One of the most common excuses for not exercising has just been refuted. It is no longer necessary to invest hours working out, according to new research.
In fact, a mere 4 seconds is all it takes to burn fat and reduce triglyceride levels. That is particularly good news for people stuck at home with few outlets for formal workouts during the COVID-19 lockdown.
In a recent study, people who sat for 8 hours but interrupted their inactivity with 4 seconds of an intense workout on a stationary bike 5 times hourly burned more fat and had lower levels of triglycerides than those who sat all day. In total, they exercised for a mere 160 seconds daily.
The results of the study were published in the journal, Medicine & Science in Sports & Exercise. Triglycerides are a type of fat in the blood, says NBC's "Today," and high triglyceride levels increase your risk of heart disease.
While previous studies have shown that one bout of exercise, like running for an hour, could improve triglyceride levels the next day, this study is the first to show that exercising for mere seconds frequently during the day can achieve the same benefit. Edward Coyle, director of the University of Texas' Human Performance Laboratory, told NBC's "Today":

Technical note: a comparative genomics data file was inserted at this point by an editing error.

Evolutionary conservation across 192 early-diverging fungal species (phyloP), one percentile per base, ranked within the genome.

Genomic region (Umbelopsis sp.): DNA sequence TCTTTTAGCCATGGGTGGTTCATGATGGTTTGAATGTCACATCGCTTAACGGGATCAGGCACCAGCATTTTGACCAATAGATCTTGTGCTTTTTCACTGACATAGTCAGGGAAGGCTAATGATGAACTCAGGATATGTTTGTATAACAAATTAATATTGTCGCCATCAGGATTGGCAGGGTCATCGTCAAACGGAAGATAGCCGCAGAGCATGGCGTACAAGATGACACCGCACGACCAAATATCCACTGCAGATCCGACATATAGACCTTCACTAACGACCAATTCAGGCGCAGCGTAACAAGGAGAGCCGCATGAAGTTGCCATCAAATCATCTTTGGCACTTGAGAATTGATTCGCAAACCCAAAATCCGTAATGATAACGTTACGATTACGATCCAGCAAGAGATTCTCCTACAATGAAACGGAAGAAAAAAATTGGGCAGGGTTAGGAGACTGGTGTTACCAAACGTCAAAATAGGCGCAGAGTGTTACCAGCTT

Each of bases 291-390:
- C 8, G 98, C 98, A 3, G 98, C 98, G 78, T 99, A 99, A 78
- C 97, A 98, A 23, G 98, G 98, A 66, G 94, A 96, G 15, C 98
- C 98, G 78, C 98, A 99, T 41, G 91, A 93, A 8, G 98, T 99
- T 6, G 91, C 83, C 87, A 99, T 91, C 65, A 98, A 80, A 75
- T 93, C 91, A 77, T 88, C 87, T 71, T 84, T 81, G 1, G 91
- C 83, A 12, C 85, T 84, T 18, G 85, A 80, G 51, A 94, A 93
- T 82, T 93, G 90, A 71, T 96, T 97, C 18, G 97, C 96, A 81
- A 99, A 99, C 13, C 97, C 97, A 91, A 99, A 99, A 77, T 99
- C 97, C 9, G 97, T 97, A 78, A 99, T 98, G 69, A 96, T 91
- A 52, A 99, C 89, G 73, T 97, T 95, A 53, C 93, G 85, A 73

"Exercise improves healt. So, when you do very intense exercise like this, even though it's not much exercise at all, it is still a stimulus to the muscle and improves the muscles' ability to take triglycerides out of the bloodstream—burning them directly, increasing fat oxidation."
The participants showed a 31% reduction in triglyceride levels after a high fat meal and also burned more fat over the six hours following their brief, but intense workouts. Taking short activity breaks from sitting, even if its just for a moment, can reap health benefits if done regularly, says Keith Diaz, an assistant professor of behavioral medicine at the Columbia University Medical Center in New York, who has studied the health dangers of too much sitting.
"This could be good news for many sedentary adults who have limited time in their day and may not be able to get to the gym," Diaz told NBC's "Today."
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